Teachers often have to navigate changing environments and unexpected circumstances, whether in their classroom, at pick-up and drop-off, or even in the entire district. The interviewers are interested in your adaptability and potential to be a team player, so consider sharing a couple of key examples that demonstrate this for you.



      Written by Clara Canon on November 21st, 2019

      Answer Examples Have Been Hidden

      Please upgrade to view

      Community Answers Have Been Hidden

      Please upgrade to view

  • 22. Have you ever been a substitute teacher? Describe that experience.

      How to Answer

      Substitute teachers don't always know what to expect when they walk into a classroom, so they have to balance confidence, flexibility, and boundaries on the fly. It can be known to be a difficult position, and the interviewer is interested in your ability to navigate complicated classroom circumstances.



      Pro tip: you might go a step further and add that you are very intentional about setting substitute teachers up for success with a well-outlined lesson plan. This will show that you are aware of how difficult subbing can be, and you plan ahead to ensure that every day in your classroom is valuable - even when you aren't there.



      Written by Clara Canon on November 21st, 2019

      Answer Examples Have Been Hidden

      Please upgrade to view

  • 23. What part of teaching do you look the most forward to?

      How to Answer

      This question is intentionally broad, which allows you plenty of room to make it your own. Your response can be big, like 'helping to grow the minds of the next generation of leaders,' or small, like 'high-fiving my students each morning.' Whichever is true for you will make for a great answer so long as you demonstrate genuine enthusiasm and joy with your response. The interviewers are looking for a candidate with true joy and passion for teaching as well as what motivates you.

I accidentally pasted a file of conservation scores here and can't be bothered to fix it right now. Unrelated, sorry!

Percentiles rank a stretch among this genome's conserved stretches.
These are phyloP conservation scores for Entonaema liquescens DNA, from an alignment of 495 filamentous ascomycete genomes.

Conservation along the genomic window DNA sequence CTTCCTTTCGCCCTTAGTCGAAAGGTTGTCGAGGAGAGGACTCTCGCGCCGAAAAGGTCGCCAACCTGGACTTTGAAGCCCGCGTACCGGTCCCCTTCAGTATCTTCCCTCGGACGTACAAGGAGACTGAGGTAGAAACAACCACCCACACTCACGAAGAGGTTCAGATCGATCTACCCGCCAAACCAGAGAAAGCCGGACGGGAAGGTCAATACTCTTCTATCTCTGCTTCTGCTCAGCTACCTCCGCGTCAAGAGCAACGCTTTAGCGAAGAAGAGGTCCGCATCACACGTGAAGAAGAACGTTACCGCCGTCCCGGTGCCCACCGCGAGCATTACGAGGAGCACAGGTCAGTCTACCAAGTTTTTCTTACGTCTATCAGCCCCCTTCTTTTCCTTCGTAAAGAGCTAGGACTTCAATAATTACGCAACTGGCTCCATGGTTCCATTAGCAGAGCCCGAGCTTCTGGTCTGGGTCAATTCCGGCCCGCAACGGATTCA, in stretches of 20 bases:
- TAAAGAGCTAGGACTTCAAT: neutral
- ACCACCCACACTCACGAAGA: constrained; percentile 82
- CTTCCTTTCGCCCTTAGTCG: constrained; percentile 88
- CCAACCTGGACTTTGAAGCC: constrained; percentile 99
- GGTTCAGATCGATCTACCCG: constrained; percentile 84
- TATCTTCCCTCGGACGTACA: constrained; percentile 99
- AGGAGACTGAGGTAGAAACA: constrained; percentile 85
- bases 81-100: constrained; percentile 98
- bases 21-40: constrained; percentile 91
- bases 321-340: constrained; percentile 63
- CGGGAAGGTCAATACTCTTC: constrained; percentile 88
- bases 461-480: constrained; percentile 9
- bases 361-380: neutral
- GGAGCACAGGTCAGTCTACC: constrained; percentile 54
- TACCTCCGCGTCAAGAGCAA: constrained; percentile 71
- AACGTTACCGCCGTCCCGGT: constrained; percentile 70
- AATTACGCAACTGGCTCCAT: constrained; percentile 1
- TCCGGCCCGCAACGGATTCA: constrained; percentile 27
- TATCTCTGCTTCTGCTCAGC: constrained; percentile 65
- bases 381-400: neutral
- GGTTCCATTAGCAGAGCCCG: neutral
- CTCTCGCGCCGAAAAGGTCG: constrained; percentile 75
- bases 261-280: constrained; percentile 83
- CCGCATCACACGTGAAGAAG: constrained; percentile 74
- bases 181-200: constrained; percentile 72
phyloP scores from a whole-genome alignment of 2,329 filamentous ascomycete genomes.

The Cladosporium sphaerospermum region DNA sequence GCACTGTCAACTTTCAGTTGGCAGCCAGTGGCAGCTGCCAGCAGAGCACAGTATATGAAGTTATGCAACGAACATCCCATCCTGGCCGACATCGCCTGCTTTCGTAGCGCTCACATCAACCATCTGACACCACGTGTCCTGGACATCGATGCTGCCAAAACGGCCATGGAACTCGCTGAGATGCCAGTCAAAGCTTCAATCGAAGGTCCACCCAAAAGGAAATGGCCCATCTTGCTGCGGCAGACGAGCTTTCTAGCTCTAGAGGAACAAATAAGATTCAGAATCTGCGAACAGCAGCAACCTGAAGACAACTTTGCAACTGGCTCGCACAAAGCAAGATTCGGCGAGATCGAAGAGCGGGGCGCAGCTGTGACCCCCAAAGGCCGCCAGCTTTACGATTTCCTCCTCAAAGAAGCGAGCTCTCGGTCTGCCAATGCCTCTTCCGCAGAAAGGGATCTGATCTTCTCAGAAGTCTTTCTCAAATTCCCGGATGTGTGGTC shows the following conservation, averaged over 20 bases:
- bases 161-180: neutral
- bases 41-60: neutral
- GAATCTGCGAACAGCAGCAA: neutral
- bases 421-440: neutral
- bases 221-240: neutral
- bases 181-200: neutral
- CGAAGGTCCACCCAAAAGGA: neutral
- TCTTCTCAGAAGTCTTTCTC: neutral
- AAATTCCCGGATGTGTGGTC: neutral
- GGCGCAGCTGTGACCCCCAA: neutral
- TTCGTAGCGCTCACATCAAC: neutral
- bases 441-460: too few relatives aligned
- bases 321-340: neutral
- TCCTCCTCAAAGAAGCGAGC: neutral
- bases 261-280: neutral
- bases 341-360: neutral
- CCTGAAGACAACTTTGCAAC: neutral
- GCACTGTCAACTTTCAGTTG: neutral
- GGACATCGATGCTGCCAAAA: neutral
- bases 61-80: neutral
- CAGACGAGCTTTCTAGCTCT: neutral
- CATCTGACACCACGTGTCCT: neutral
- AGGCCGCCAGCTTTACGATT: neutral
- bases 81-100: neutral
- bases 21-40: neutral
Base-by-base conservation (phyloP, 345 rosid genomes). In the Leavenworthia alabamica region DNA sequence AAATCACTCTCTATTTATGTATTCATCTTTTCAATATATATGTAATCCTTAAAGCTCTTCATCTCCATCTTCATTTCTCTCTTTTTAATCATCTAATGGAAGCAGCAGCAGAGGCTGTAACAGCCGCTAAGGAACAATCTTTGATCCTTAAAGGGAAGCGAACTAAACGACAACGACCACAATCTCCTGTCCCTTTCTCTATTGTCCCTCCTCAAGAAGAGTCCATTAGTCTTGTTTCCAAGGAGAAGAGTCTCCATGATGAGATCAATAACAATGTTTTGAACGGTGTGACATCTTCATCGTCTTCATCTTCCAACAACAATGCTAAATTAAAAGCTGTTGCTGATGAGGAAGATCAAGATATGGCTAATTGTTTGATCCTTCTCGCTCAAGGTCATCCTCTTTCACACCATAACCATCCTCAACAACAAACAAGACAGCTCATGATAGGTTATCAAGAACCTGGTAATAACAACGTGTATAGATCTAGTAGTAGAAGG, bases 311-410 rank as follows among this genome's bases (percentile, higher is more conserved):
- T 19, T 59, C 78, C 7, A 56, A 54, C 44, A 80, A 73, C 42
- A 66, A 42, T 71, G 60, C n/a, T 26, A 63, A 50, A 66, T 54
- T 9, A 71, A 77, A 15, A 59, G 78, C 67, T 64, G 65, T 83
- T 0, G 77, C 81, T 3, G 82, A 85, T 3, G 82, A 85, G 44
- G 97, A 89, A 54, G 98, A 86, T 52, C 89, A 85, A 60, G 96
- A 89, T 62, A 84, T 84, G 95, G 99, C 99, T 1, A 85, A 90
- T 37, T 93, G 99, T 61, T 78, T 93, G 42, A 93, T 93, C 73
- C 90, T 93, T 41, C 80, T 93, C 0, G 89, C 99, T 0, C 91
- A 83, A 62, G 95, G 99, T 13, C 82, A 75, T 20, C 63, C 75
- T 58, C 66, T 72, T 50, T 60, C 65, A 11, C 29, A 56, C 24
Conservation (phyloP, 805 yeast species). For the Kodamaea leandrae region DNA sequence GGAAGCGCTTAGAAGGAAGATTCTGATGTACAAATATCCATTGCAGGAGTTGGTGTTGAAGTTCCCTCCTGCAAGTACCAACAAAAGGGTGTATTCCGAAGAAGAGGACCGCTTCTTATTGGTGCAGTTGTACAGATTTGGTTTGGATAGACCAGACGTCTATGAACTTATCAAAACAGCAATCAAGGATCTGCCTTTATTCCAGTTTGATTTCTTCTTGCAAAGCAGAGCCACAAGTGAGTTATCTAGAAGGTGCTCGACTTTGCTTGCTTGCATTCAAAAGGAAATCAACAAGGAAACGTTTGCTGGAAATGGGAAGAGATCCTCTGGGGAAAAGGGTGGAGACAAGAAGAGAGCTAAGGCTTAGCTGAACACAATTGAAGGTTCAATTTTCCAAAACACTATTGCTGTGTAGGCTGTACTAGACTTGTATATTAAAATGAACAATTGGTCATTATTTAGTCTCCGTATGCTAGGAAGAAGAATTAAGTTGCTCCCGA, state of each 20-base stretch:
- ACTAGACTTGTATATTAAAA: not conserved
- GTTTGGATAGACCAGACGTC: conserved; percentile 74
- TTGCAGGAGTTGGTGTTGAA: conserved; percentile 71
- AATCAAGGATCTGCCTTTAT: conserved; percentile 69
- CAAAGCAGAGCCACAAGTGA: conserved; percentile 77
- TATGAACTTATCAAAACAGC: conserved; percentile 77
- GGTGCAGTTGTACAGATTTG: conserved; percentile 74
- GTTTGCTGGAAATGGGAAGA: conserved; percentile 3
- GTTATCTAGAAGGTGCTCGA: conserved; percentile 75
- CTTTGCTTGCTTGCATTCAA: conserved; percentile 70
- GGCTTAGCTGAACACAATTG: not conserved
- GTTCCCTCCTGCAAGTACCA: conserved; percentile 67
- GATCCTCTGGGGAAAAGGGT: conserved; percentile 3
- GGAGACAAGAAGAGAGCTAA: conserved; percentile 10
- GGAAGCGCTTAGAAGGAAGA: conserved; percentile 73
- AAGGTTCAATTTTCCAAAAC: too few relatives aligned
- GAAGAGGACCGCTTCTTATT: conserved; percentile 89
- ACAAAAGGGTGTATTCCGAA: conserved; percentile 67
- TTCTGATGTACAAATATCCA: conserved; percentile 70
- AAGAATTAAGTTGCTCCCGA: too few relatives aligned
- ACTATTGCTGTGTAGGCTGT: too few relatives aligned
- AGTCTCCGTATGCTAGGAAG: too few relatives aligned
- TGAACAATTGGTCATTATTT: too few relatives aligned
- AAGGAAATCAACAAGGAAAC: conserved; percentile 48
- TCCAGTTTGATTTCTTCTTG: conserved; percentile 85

Written by Clara Canon on November 21st, 2019

      Answer Examples Have Been Hidden

      Please upgrade to view

  • 24. What is the last book you read? When did you read it?

      How to Answer

      Be honest. It sounds a lot more interesting and compelling to hear someone explain an unexpected response, like a children's book or how to crochet a dog sweater, because you have room for a creative - and memorable - story. Don't feel like you need to respond with something likely found on the school's reading list if it isn't true or of interest to you. They want some insight into your interests and how you might be able to show your students that reading practice at home is valuable regardless of the content.



      Written by Clara Canon on November 21st, 2019

      Answer Examples Have Been Hidden

      Please upgrade to view

  • 25. Describe a time you navigated disruptive behavior in the classroom.

      How to Answer

      This question encompasses a few things: thinking on your feet, diffusing conflict, and facilitating a resolution. The interviewers are looking for the candidate's ability to be aware of these layers as well as what strategies they use to successfully support the students and resolve the situation. To answer this question, it can be helpful to share context prior to diving in to describe the behavior. Did students miss recess and have a lot of pent-up energy? Was there a fight at lunch? Set the scene, share the behavior, and then go into the steps of identifying, diffusing, and resolving.